When this kindergartener goes to school, her self-portraits change depending on whether she’s in a Japanese or U.S. environment.
Experiencing another culture, at any age, brings with it joy, challenges and little self-discoveries along the way. For one Japanese girl currently growing up in the U.S., navigating cultural differences and coming to grips with her own identity is something she does on a daily basis, as she attends a regular American kindergarten during the day while also studying at a Japanese school on weekends.
Recently, her father, a CEO at a startup in Silicon Valley, shared these self-portraits drawn by his daughter at school, showing that, despite her young age, she already has a grasp on the difference between Japanese and Western drawing styles.
“These are self-portraits my American-reared daughter drew at school; one she drew at her American kindergarten and the other she drew at her weekend Japanese school. It really struck me how completely different the styles of drawing are, one being totally American-style and the other being Japanese-style”.
古賀 洋吉 / Yo Koga (@yokichi) June 11, 2017
It’s true that the picture on the left, with “I love Mom” written across it, is drawn in a typically western style, showing a girl with long black hair, black eyes and a large, smiling mouth.
On the other hand, the picture on the right, drawn at the girl’s Japanese school, looks more like a typical Japanese-style anime drawing. In the circle that says “My Face” is a girl with a twintails hairstyle, a pink hair ribbon, small mouth and large, sparkly eyes.
While the difference in self-portraits stood out for the girl’s father, Japanese Twitter users were quick to chime in with their own thoughts, leaving comments like:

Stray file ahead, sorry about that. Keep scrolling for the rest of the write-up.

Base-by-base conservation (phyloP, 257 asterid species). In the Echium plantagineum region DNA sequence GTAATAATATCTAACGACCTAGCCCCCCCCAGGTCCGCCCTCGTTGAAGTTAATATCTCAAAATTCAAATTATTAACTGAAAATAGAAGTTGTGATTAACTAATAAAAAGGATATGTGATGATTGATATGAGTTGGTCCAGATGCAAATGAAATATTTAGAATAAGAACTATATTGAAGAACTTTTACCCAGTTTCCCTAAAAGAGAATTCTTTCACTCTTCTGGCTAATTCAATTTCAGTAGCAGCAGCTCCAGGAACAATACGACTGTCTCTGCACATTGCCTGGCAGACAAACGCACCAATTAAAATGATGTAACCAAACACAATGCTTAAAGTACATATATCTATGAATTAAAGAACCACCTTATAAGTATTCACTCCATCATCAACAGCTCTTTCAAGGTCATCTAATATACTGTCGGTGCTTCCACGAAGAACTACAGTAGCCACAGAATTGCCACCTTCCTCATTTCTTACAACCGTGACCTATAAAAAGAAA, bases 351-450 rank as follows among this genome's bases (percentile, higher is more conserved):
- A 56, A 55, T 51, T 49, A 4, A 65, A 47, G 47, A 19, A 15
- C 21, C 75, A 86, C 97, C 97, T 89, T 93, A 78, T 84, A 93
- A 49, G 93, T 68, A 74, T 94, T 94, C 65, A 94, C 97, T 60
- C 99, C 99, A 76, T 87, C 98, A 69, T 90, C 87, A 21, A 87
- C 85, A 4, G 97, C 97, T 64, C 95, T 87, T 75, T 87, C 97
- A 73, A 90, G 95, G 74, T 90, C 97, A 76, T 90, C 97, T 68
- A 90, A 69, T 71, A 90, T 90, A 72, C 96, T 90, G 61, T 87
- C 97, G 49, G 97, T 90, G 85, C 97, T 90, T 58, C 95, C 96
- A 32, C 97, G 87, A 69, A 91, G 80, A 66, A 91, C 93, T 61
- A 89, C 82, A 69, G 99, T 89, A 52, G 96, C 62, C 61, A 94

“I also went to an American elementary school. When I left the house it was like I went into “American mode” and when I came home I went into “Japanese mode”. It was like a switch I could turn off and on.”
“Surprisingly, children are able to read situations from a very young age, so it’s natural for them to understand what’s considered “normal” in different environments.”
“It looks more like the picture on the left is of her mother, but still, the difference in styles is obvious. Maybe they use Japanese-made pencils at the Japanese school, which helps give it more of an anime-style look?”
“I did this when I was younger. When I think about it now, it was like I had different personalities at my regular school and at Japanese school. Everything from my drawings, to colour choices, and my style of writing changed depending on where I was. It wasn’t intentional, it just happened naturally.”
According to many of the comments, this type of fluidity in drawing style is a natural phenomenon for people straddling the cross-cultural divide, and even adults who move abroad find themselves picking up new habits and blending them with their own.
Still, regardless of the influences on her drawing style, this girl clearly has artistic talent, so hopefully she keeps on sketching. With one foot firmly planted in two different worlds of art at such a young age, there’s no limit to her artistic potential!
Source, image: Twitter/@yokichi